Blog Update: Japanese Knotweed Control

In mid-2021, HCA staff recycled old boat shrink wrap from Fifty Point as a way to control invasive Japanese Knotweed at the Copetown Summit Bog. Now that it is a year later, we have some exciting and encouraging updates from the project.

Click for the original blog and to learn more!

2021 Update

The 2021 tarping went really well! Throughout the season, HCA staff returned to the area to stomp over the tarp to suppress any new growth. Sometimes this caused small holes, so, to fix this, staff used duct tape to cover the holes.

Towards the end of the growing season, staff saw a few (less than 10) Japanese Knotweed stems grow around the edges of the tarp. We chose not to cut or manage these stems so that we had a visual marker of where we needed to manage in 2022.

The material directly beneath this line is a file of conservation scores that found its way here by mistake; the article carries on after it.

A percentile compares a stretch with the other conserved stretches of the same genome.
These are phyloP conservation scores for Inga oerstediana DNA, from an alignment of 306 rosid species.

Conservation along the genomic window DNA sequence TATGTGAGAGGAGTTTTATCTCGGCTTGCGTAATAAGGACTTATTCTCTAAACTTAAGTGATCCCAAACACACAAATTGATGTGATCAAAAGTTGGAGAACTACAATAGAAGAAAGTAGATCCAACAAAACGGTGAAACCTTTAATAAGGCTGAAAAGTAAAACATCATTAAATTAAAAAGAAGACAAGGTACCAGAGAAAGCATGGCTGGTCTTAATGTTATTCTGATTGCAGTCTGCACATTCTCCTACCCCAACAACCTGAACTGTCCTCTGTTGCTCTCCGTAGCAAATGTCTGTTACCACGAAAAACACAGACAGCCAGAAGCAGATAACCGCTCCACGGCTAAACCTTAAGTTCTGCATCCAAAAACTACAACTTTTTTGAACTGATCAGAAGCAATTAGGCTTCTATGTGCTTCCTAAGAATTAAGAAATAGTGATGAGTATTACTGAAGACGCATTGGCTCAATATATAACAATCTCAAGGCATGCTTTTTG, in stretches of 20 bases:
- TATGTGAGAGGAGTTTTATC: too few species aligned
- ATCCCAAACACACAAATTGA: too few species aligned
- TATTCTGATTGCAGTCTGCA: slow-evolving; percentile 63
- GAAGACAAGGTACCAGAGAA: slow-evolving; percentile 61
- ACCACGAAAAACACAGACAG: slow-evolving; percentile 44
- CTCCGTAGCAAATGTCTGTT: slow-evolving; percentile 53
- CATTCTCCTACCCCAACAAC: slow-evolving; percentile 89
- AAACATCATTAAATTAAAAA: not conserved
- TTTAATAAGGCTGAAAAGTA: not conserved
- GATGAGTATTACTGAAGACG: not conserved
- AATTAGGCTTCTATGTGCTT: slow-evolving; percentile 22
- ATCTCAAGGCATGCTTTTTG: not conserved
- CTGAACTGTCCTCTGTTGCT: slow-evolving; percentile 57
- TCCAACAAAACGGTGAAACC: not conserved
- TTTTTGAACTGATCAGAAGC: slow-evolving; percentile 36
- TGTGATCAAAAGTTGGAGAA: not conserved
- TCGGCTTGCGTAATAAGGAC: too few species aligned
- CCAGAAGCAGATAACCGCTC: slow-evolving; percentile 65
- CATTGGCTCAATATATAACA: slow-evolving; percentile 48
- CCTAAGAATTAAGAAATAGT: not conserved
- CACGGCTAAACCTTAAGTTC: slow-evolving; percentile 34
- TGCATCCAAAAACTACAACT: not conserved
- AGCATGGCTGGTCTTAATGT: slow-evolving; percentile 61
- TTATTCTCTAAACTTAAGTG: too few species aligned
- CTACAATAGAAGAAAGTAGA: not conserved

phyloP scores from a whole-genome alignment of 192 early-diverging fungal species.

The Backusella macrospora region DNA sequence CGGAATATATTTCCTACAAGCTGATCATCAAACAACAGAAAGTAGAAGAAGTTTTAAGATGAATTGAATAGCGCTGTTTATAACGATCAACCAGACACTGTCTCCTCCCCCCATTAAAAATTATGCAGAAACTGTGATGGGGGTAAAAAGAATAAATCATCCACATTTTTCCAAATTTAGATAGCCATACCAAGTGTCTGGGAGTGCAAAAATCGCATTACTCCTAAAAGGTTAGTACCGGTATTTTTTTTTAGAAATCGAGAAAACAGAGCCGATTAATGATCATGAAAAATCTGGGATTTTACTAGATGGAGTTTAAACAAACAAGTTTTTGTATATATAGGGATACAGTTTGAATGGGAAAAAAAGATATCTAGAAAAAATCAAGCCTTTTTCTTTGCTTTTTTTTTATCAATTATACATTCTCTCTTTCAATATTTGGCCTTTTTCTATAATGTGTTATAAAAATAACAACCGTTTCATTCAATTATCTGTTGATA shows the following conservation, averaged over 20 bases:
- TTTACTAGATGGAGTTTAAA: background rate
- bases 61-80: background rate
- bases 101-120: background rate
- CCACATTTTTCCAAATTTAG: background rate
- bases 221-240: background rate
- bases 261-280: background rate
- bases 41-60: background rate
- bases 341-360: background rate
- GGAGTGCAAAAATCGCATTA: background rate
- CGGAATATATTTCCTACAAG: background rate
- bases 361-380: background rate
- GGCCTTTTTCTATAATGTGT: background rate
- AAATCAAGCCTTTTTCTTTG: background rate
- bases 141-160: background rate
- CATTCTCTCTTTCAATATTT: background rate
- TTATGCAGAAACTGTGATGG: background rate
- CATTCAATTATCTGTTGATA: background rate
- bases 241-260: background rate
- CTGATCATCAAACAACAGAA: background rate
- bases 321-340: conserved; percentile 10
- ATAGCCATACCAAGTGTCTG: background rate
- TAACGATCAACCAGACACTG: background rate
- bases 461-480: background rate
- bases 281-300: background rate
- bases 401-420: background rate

2022 Update

HCA staff retuned to the site in late April 2022 to check up on the wrap to see how it held down overwinter. It looked great!

The wrap was intact and the staples were still holding it down; staff also didn’t see any new holes. It was decided to try a new method of control using steel mesh for the Knotweed that managed to escape around the edges. Staff used a 19 gauge steel mesh from the hardware store and stapled it around the edges where they saw Knotweed growth from last year.

In theory, as the Knotweed grows in diameter, it will push against the wire mesh and girdle (removing the outer layer of the plant) itself. This method would continually kill the stems as they grow, and overtime, the Knotweed won’t have enough carbohydrates stored in its roots to keep growing.


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